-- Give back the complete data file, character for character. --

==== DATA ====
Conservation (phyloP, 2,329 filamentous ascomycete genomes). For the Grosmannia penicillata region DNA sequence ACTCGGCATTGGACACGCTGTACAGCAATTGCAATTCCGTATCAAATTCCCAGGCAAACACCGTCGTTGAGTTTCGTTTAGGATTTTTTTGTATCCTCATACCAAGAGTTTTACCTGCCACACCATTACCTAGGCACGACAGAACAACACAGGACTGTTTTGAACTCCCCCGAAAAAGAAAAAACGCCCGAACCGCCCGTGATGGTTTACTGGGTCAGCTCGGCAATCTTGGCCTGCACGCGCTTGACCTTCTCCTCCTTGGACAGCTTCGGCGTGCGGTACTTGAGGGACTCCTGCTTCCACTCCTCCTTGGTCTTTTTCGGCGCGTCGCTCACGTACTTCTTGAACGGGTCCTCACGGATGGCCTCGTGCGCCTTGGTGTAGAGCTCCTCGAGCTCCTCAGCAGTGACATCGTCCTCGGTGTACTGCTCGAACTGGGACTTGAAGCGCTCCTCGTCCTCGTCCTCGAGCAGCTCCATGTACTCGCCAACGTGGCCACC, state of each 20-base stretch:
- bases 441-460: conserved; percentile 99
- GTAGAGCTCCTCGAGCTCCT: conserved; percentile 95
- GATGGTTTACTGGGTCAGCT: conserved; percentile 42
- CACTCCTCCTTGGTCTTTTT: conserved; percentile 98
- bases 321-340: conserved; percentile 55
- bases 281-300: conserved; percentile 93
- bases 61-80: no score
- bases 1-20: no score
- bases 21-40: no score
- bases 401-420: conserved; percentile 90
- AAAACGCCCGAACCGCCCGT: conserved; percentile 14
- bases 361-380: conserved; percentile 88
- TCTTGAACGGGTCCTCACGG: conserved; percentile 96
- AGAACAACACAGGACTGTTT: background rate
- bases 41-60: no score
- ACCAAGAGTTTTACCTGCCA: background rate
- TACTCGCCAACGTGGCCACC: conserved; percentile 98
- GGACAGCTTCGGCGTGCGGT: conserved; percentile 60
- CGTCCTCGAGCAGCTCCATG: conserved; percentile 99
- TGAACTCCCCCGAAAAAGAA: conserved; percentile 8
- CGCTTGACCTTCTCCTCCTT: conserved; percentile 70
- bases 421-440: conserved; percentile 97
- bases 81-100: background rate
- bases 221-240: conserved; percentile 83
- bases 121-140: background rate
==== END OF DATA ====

Conservation (phyloP, 2,329 filamentous ascomycete genomes). For the Grosmannia penicillata region DNA sequence ACTCGGCATTGGACACGCTGTACAGCAATTGCAATTCCGTATCAAATTCCCAGGCAAACACCGTCGTTGAGTTTCGTTTAGGATTTTTTTGTATCCTCATACCAAGAGTTTTACCTGCCACACCATTACCTAGGCACGACAGAACAACACAGGACTGTTTTGAACTCCCCCGAAAAAGAAAAAACGCCCGAACCGCCCGTGATGGTTTACTGGGTCAGCTCGGCAATCTTGGCCTGCACGCGCTTGACCTTCTCCTCCTTGGACAGCTTCGGCGTGCGGTACTTGAGGGACTCCTGCTTCCACTCCTCCTTGGTCTTTTTCGGCGCGTCGCTCACGTACTTCTTGAACGGGTCCTCACGGATGGCCTCGTGCGCCTTGGTGTAGAGCTCCTCGAGCTCCTCAGCAGTGACATCGTCCTCGGTGTACTGCTCGAACTGGGACTTGAAGCGCTCCTCGTCCTCGTCCTCGAGCAGCTCCATGTACTCGCCAACGTGGCCACC, state of each 20-base stretch:
- bases 441-460: conserved; percentile 99
- GTAGAGCTCCTCGAGCTCCT: conserved; percentile 95
- GATGGTTTACTGGGTCAGCT: conserved; percentile 42
- CACTCCTCCTTGGTCTTTTT: conserved; percentile 98
- bases 321-340: conserved; percentile 55
- bases 281-300: conserved; percentile 93
- bases 61-80: no score
- bases 1-20: no score
- bases 21-40: no score
- bases 401-420: conserved; percentile 90
- AAAACGCCCGAACCGCCCGT: conserved; percentile 14
- bases 361-380: conserved; percentile 88
- TCTTGAACGGGTCCTCACGG: conserved; percentile 96
- AGAACAACACAGGACTGTTT: background rate
- bases 41-60: no score
- ACCAAGAGTTTTACCTGCCA: background rate
- TACTCGCCAACGTGGCCACC: conserved; percentile 98
- GGACAGCTTCGGCGTGCGGT: conserved; percentile 60
- CGTCCTCGAGCAGCTCCATG: conserved; percentile 99
- TGAACTCCCCCGAAAAAGAA: conserved; percentile 8
- CGCTTGACCTTCTCCTCCTT: conserved; percentile 70
- bases 421-440: conserved; percentile 97
- bases 81-100: background rate
- bases 221-240: conserved; percentile 83
- bases 121-140: background rate